From my latest column at Time:
If we’re being honest, private and public schools at all levels teach all sorts of nonsense with tax dollars (Pell grants and guaranteed student loans are widely used at religious colleges and universities after all). Yet the Supreme Court has consistently ruled that such aid is constitutionally sound as long as the money goes to individual students and parents.
Whatever else you can say about school vouchers and other forms of school choice (such as charter schools), they expand opportunities for parents whose children are otherwise trapped in schools that rarely perform well. There is much research documenting that vouchers improve student outcomes and little that says vouchers diminish student outcomes. Stephanie Simon, the author of Politico‘s story about creationism and vouchers, quoted a Brookings scholar in a piece last year saying, “There’s no evidence that people are being harmed” via voucher programs. At the very least, it should count for something that parental rates of satisfaction are higher at schools of choice (including public charters and magnets) that at traditional public schools to which students are simply assigned.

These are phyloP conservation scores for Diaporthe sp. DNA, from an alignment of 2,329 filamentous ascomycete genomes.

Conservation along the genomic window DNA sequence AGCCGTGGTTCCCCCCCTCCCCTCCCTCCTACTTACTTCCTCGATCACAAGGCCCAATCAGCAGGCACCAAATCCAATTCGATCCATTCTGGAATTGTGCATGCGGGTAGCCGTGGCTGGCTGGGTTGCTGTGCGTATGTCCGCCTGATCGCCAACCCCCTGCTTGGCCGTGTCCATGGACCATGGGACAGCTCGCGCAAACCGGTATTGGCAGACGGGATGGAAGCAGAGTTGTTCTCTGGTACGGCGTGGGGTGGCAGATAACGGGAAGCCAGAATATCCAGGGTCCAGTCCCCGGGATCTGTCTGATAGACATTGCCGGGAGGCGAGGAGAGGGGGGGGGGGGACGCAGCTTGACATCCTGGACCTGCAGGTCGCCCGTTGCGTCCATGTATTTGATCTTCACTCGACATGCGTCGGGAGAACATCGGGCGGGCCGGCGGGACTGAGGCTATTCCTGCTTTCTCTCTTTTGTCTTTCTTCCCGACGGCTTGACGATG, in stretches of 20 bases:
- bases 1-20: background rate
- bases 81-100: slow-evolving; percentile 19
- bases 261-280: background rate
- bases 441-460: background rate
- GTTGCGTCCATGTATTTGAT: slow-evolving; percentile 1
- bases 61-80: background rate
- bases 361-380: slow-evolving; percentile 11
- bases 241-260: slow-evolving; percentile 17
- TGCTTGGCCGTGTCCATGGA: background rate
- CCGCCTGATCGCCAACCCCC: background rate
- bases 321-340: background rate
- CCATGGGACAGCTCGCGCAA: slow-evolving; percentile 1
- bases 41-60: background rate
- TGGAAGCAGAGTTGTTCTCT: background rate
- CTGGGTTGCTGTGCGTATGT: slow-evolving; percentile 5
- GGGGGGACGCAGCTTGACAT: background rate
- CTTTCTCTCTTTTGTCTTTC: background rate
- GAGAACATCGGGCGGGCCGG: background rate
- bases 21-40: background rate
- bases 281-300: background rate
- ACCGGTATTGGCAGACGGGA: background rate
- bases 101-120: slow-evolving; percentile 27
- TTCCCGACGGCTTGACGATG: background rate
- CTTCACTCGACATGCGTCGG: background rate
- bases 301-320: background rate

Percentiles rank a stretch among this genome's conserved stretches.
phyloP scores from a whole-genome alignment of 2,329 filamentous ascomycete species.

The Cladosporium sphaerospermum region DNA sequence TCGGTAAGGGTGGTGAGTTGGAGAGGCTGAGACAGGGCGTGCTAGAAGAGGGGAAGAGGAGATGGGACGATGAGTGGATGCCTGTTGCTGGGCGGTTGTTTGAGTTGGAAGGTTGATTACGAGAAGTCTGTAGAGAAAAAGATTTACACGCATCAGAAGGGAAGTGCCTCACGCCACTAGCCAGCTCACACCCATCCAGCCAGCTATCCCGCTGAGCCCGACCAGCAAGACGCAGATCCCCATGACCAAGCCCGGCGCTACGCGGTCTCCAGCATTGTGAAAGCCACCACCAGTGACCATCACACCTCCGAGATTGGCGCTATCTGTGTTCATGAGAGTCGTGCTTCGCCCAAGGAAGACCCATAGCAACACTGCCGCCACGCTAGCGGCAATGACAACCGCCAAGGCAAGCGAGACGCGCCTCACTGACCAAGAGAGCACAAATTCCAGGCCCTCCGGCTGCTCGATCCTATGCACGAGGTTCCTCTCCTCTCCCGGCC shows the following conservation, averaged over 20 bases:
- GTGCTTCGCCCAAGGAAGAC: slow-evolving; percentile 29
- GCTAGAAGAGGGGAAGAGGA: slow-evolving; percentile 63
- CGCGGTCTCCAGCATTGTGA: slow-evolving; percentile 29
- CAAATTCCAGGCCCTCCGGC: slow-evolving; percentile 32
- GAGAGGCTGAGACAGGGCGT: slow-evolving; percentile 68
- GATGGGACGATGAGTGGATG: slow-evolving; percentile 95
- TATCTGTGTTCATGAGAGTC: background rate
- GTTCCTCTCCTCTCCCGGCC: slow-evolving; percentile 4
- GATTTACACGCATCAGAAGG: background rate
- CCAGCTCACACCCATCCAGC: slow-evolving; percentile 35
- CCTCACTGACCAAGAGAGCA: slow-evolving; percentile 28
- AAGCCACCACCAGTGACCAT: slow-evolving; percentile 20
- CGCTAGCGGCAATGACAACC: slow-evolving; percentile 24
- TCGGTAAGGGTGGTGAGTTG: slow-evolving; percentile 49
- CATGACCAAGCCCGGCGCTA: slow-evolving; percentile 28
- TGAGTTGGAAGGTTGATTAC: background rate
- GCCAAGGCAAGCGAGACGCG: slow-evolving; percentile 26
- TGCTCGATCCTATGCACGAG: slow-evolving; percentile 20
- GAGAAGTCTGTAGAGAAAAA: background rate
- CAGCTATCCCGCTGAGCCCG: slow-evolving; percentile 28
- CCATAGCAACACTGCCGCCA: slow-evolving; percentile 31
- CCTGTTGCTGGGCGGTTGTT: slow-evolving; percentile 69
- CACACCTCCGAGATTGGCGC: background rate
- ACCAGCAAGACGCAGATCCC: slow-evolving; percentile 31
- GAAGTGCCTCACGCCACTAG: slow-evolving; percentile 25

Ideally, none of us would be forced to subsidize lesson plans or schools with which we disagree — and nobody would be forced to pay for schools unless their kids were attending or they felt like making a gift. Certainly it would be better to separate school and the state, if only because, as Marx might put it, the function of compulsory education is to reinforce the status quo and maintain the existing social order rather than to create critical thinkers who might challenge it.
Related: "Hey Politico, Apparently Public Schools Don't Teach Low-Income Minority Students Sciene at All!" and "Tax Dollars Are Used to Teach All Sorts of Stupid Shit, But It's News When School Vouchers are Involved."